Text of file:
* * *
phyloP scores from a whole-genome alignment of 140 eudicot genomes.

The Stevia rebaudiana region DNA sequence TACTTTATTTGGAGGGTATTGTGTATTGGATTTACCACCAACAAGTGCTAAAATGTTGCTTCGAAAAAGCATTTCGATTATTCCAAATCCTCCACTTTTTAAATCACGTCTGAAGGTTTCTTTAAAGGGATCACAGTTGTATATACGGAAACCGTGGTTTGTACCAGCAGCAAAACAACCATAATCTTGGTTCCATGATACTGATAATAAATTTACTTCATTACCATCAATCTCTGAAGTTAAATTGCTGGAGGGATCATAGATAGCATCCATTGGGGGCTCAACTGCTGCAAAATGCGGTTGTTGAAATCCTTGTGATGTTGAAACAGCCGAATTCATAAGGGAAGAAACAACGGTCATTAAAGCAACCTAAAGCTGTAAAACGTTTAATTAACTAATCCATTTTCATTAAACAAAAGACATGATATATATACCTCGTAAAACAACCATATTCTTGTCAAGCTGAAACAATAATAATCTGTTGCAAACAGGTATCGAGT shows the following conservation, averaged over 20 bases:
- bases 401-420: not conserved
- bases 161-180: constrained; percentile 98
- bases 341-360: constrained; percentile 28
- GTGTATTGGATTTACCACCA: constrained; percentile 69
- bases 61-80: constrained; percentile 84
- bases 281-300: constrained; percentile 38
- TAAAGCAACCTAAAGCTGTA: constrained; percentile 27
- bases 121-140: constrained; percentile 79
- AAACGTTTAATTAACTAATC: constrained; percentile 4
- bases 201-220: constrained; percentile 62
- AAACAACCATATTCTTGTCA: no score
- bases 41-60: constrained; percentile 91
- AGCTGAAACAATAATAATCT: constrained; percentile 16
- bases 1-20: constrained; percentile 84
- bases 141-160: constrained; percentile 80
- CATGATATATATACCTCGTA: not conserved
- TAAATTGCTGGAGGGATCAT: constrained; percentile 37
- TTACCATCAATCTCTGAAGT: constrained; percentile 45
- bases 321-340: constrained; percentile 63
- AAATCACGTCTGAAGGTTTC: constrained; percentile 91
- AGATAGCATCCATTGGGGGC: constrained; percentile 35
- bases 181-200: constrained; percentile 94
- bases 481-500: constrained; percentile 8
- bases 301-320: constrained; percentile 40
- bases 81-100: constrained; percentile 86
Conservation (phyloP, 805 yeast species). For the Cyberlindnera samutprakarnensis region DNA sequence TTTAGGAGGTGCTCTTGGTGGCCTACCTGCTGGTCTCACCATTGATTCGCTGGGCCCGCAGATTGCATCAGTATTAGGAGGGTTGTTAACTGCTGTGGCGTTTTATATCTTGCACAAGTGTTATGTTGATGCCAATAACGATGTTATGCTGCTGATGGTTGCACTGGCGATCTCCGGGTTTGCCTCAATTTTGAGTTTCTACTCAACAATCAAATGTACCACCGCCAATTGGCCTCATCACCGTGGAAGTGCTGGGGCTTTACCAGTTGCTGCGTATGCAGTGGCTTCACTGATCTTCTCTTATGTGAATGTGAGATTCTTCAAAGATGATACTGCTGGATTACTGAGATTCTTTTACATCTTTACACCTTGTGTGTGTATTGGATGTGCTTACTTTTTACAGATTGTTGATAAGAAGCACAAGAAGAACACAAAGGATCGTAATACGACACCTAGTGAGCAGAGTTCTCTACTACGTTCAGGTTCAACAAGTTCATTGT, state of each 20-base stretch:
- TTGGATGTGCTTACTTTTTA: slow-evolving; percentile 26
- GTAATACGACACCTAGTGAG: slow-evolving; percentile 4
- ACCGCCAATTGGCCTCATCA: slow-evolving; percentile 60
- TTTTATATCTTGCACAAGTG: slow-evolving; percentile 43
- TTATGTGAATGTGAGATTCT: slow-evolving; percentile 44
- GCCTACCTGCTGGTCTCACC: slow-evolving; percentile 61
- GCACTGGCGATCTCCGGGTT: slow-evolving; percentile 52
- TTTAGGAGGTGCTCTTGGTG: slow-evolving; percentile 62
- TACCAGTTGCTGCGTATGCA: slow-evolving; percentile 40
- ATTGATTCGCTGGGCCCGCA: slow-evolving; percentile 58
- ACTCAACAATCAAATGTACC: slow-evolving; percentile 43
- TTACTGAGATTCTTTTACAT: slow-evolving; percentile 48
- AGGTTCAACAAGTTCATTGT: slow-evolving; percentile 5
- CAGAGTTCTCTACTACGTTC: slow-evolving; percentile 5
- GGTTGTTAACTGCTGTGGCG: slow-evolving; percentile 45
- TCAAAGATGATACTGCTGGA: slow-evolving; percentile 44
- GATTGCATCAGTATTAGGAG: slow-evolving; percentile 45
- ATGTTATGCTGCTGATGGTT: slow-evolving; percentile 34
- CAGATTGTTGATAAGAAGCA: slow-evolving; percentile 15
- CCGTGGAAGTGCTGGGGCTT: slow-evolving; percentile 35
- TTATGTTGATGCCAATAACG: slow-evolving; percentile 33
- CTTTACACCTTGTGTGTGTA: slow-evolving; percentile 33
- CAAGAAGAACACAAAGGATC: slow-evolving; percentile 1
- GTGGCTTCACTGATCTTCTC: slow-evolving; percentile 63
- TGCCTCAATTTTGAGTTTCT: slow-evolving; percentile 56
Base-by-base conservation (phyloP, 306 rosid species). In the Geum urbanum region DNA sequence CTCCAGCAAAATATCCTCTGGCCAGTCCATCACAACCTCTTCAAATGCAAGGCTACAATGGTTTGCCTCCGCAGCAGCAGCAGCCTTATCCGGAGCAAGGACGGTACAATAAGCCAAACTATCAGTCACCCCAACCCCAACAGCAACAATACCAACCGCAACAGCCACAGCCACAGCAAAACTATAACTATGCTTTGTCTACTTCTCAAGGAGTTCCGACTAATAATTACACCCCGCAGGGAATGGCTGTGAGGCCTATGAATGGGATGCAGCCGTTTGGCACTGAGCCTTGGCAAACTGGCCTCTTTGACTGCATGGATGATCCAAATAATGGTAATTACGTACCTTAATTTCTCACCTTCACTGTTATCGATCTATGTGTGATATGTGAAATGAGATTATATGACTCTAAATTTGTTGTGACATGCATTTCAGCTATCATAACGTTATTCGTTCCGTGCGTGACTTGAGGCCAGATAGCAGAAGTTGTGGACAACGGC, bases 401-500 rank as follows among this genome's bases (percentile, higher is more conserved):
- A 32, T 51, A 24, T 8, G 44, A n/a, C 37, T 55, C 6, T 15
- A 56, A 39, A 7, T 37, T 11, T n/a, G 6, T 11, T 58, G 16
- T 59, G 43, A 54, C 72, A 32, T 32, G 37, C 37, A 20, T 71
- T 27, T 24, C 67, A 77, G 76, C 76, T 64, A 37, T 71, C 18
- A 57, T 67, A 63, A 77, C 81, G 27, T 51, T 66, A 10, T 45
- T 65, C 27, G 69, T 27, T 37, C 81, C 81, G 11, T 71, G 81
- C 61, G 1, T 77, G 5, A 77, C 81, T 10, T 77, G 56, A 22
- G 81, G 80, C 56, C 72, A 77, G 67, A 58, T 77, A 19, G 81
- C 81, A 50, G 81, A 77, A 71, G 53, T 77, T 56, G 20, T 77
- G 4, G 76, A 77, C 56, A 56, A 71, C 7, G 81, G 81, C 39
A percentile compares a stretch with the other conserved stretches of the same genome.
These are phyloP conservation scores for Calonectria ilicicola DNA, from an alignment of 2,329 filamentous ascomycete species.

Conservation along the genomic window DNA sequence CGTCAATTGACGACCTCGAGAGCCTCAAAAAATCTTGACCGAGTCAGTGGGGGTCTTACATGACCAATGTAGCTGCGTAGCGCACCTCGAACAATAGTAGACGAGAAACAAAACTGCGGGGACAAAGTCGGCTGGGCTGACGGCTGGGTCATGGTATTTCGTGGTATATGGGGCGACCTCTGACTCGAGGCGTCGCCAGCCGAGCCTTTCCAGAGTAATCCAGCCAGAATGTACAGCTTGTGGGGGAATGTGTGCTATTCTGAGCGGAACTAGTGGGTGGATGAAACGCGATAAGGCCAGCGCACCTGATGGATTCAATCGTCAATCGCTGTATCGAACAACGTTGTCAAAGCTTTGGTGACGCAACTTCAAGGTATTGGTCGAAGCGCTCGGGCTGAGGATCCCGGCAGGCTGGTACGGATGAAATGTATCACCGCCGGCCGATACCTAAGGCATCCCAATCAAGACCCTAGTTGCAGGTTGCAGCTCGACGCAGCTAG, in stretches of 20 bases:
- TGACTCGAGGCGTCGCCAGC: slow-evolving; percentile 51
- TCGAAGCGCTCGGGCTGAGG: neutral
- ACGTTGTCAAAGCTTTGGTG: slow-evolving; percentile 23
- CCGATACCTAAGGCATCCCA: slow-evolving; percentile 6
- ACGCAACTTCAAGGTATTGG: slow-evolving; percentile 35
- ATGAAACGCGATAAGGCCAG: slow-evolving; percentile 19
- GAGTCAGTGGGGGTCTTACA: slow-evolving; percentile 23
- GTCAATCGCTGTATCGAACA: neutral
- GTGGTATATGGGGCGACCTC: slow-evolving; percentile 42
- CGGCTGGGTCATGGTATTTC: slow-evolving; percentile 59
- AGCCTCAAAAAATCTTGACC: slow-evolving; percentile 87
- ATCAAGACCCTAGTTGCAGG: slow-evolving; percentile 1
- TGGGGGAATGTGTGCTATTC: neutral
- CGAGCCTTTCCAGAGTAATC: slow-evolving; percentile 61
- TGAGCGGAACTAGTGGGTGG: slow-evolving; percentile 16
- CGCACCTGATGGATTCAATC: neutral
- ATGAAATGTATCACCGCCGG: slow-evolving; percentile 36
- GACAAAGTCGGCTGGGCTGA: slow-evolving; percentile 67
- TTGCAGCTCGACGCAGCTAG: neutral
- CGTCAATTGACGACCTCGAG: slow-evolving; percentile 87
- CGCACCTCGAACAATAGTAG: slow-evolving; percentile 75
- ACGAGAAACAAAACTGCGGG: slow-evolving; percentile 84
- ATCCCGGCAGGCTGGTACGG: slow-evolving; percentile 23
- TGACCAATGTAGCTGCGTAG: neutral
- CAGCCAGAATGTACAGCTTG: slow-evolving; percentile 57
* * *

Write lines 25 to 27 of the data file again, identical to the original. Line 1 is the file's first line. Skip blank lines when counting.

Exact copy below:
- bases 481-500: constrained; percentile 8
- bases 301-320: constrained; percentile 40
- bases 81-100: constrained; percentile 86